Our first destination was Kersbrook Hill Winery, where we were greeted with open arms and an extensive array of exquisite wine tastings. The charm of the place was irresistible, and it didn’t take long for many students to be enticed into purchasing a bottle (or two) for themselves. The owners shared their passion and knowledge, giving us a deeper insight into the art of winemaking.
Next on our itinerary was a delightful lunch stop at Kies Family Wines. The menu featured a delectable alternative drop of beef pies and chicken curry, perfectly complemented by glasses of their finest wines. The surroundings were as enchanting as the wine itself, and the owners graciously took us through the intricate process behind their wine production.
Our final stop was the charming haven known as The Gully Mr. Jones Cocktail Bar, where we enjoyed a delightful closing toast before making our way back to College. The camaraderie was palpable, and our members embraced the opportunity to dress up and capture the day’s memorable moments through countless photographs.
The Winery Tour was an undeniable success, blending the allure of fine wine with the beauty of the Barossa Valley. We cherish these moments of togetherness and discovery that add an extra layer of richness to our St Ann’s College experience.
Dominating on the Courts
We’re thrilled to share some fantastic news about our College’s sports achievements this semester. Our athletes have shown incredible talent, hard work, and teamwork, making us proud to be part of the St Ann’s community.
This semester, we’ve secured the 3rd position in the overall standings, and we’re just 3 points away from being at the very top. It’s a remarkable achievement and a testament to our athletes’ dedication.
Our mixed volleyball team showcased exceptional teamwork, agility, and sportsmanship. Their second-place finish reflects their hard work and commitment to excellence.
Our women’s basketball team has been outstanding this semester. They came in second place, impressing everyone with their skills and teamwork. Our players amazed us with their athleticism and strategy. They worked hard and showed their commitment to excellence.
Our men’s basketball team had a fantastic victory this semester, continuing St Ann’s proud sports legacy. Their hard work and teamwork paid off, and they’ve made history. We couldn’t have achieved this without our amazing St Ann’s community who cheered us on.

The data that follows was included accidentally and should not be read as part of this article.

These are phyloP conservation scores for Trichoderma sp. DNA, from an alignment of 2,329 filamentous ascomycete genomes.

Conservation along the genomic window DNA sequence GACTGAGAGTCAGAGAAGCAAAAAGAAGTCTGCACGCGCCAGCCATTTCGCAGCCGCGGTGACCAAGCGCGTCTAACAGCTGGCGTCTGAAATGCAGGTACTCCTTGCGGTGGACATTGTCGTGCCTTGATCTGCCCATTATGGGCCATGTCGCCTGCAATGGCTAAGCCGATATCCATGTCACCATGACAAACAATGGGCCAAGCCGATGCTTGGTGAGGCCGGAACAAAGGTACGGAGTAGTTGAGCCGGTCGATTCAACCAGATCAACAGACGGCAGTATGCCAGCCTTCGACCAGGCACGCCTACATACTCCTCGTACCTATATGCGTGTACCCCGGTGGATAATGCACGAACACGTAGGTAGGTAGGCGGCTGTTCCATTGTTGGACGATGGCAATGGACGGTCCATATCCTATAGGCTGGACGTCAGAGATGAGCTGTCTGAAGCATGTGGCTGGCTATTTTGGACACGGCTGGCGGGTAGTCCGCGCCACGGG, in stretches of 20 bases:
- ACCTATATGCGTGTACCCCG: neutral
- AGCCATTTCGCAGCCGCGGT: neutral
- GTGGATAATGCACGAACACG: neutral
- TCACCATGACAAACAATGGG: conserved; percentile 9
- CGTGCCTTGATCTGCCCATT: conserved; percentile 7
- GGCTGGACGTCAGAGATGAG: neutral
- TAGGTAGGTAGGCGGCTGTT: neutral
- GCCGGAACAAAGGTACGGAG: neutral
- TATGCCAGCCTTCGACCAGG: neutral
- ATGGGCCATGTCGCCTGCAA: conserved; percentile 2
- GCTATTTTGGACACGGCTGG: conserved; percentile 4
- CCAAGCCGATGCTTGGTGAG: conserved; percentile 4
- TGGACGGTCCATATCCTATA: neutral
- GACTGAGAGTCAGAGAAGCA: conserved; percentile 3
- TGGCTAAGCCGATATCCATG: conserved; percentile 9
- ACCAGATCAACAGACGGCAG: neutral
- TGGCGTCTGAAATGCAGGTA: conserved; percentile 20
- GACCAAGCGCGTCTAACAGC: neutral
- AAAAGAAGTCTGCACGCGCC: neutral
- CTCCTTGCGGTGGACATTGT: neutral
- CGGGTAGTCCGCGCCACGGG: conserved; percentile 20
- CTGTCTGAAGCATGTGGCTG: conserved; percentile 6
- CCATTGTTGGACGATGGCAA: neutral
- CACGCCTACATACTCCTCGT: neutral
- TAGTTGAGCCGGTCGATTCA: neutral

St Ann's Ball Extravaganza
On the 2nd of September, we witnessed an unforgettable evening at the St Ann’s Ball. The event was a roaring success, with a remarkable turnout of 190 students. The night flowed seamlessly, thanks to the dedication of our Ball Committee, who put in tremendous effort to ensure everyone had a splendid time. We also extend our heartfelt appreciation to our Collegians who joined us for the night, graciously serving as waitstaff and bartenders.
The St Ann’s College spirit is alive and thriving, and it’s wonderful to see our community come together for these fantastic events and achievements. As the semester unfolds, we anticipate more excitement, growth, and unforgettable moments.
Asia-Pacific Student Accommodation Association Webinar
St Ann’s College Dean, Wendy Fleming sits on the Professional Development Committee for the Asia-Pacific Student Accommodation Association (APSAA). She was responsible for the delivery of the most recent Speaker Series; a webinar examining student leadership within tertiary residence.
The webinar was delivered by members of NAAUC (National Association of Australian University Colleges), led by Jack Agnew, immediate Past President. Jack discussed the role of student leadership and then outlined the training opportunities provided by NAAUC. He then handed over to two other NAAUC executive members who outlined case studies from their respective residential colleges.
NAAUC On the Road
We’re thrilled to update you on the latest developments that are shaping our College Club Committee’s journey to becoming effective leaders. During Welcome Back Week, our committee members had the privilege of participating in a special NAAUC (National Association of Australian University Colleges) On the Road session facilitated by Jack Agnew and Charlie Townsend.
The workshop was an invaluable opportunity for our committee members to delve into essential aspects of leadership and event management. We explored topics such as event management strategies, risk assessment techniques, and the responsibilities of being an office bearer..
This session offered a sneak peek into what’s in store at the NAAUC National Conference, scheduled for November. We are excited to announce that we are committed to sending four of our outstanding delegates to this prestigious event. It’s a chance for our young leaders to further hone their skills, gain insights from experts, and network with like-minded individuals from across the nation.
The knowledge and skills acquired during the NAAUC On the Road session will undoubtedly serve as a solid foundation for our committee members as they embark on this leadership journey.
The Wednesday Project Continues
We have had the privilege of hosting two excellent guests over the past few weeks. They have contributed significantly to our student’s learning and professional development through their expertise, insights, and engagement.